- Purchase the complete Expat Arrivals Oman Guide (PDF)
Oman is one of the most stable countries in the Middle East. Expats will be happy to know that the firm legal system and friendly people make for a safe environment to live and work in. There are still safety factors to consider, including road safety and weather-related hazards.
Crime in Oman
Crime rates in Oman are low. Crimes that do occur are largely petty and include opportunistic theft and bag snatching. The possibility of expats being targeted increases if they are negligent with valuables (i.e. leave them unattended in public areas).
The number of reported burglaries in Muscat is low and are made even less likely if basic residential security measures are in place and normal caution is exercised.
Though women may experience some elements of culture shock in Oman, reports of sexual assault are minimal – though expats should still be vigilant of personal safety.
The threat of terrorism in Oman is one of the lowest in the world. Though terrorist attacks may be unlikely, the risk shouldn't be dismissed completely. Risks are higher in areas with Western interests, and large and public places such as hotels, shopping malls and beaches.
Political unrest in Oman
While Oman is one of the safest countries, occasional unannounced protests have been known to flare up to voice disillusionment with issues such as unemployment, low salaries, the introduction of new taxes and the high cost of living. Expats should steer well clear of them and follow the warnings of Omani authorities.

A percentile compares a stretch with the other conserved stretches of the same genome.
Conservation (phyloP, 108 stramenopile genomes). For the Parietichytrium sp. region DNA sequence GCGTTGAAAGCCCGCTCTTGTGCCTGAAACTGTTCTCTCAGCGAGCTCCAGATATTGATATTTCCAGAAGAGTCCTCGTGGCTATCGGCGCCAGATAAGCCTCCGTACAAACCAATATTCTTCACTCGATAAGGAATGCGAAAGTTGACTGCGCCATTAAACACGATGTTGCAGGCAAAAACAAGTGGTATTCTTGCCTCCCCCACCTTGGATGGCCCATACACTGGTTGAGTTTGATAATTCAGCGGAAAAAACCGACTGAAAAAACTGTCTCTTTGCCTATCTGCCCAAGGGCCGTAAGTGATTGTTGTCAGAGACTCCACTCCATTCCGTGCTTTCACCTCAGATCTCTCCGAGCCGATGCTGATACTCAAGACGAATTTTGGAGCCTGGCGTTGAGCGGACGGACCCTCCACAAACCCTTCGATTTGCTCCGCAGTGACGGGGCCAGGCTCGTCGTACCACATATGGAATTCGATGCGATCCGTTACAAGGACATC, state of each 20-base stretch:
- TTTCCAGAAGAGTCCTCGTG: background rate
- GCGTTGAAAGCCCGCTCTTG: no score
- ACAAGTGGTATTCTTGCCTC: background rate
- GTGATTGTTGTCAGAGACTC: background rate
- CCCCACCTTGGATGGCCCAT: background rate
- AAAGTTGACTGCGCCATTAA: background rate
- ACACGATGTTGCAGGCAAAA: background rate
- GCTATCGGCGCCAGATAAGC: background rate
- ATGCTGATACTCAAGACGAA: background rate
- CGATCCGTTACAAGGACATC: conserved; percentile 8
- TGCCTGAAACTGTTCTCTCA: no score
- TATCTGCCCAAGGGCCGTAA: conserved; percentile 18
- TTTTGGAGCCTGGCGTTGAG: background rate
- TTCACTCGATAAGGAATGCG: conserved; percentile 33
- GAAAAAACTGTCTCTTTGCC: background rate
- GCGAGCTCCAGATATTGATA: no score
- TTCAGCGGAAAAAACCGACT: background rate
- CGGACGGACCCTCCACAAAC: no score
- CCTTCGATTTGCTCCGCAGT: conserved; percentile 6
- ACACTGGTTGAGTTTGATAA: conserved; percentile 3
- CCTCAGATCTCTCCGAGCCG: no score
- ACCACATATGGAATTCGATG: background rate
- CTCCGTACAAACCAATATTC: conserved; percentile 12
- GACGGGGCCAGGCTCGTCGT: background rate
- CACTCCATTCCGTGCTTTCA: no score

Road safety in Oman
Driving in Oman can be dangerous. Although the road network is well maintained and well lit in major cities and along major highways, the traffic accident rate is high compared to the population. The cause of accidents is mostly poor driving, speeding and disregard for basic traffic laws, including among public transport drivers.
The standards of roads and lighting in secondary towns and roads are poor and drivers considering travelling in these areas should rather do so during the day. Travel at night in rural areas is made more dangerous by wandering livestock.
Expats driving in Oman should note that in light of the high number of accidents, traffic laws are strictly enforced and stiff penalties are in place for speeding, driving through red traffic lights and other offences. Penalties can include mandatory jail sentences and heavy fines.
Weather hazards in Oman
Oman is occasionally affected by tropical storms or cyclones. The storm systems typically dump high amounts of rain on the country, which result in severe flash-flooding. Approaching storms are usually well publicised and expats should heed all advice from authorities. Caution is advised in wadis (dry river beds) and near the coast during tropical storms due to the threat of flooding and coastal storm surges.
►For an overview of the Omani culture and lifestyle, read our page on Culture Shock in Oman
"Oman is a safe country and the crime rate here is almost non-existent – expats can safely walk outside." Read more about Caroline, a Kenyan expat, and her experience living in Oman.
"I am the kind of person that jumps with any noise and bump in the night but here I feel surprisingly safe. No one has ever done anything to make me doubt that. The scariest thing can be the crazy drivers on the roads!" Heather, a UK expat, tells us about how she adjusted to life in Oman in her interview.
Are you an expat living in Oman?
Expat Arrivals is looking for locals to contribute to this guide, and answer forum questions from others planning their move to Oman. Please contact us if you'd like to contribute.
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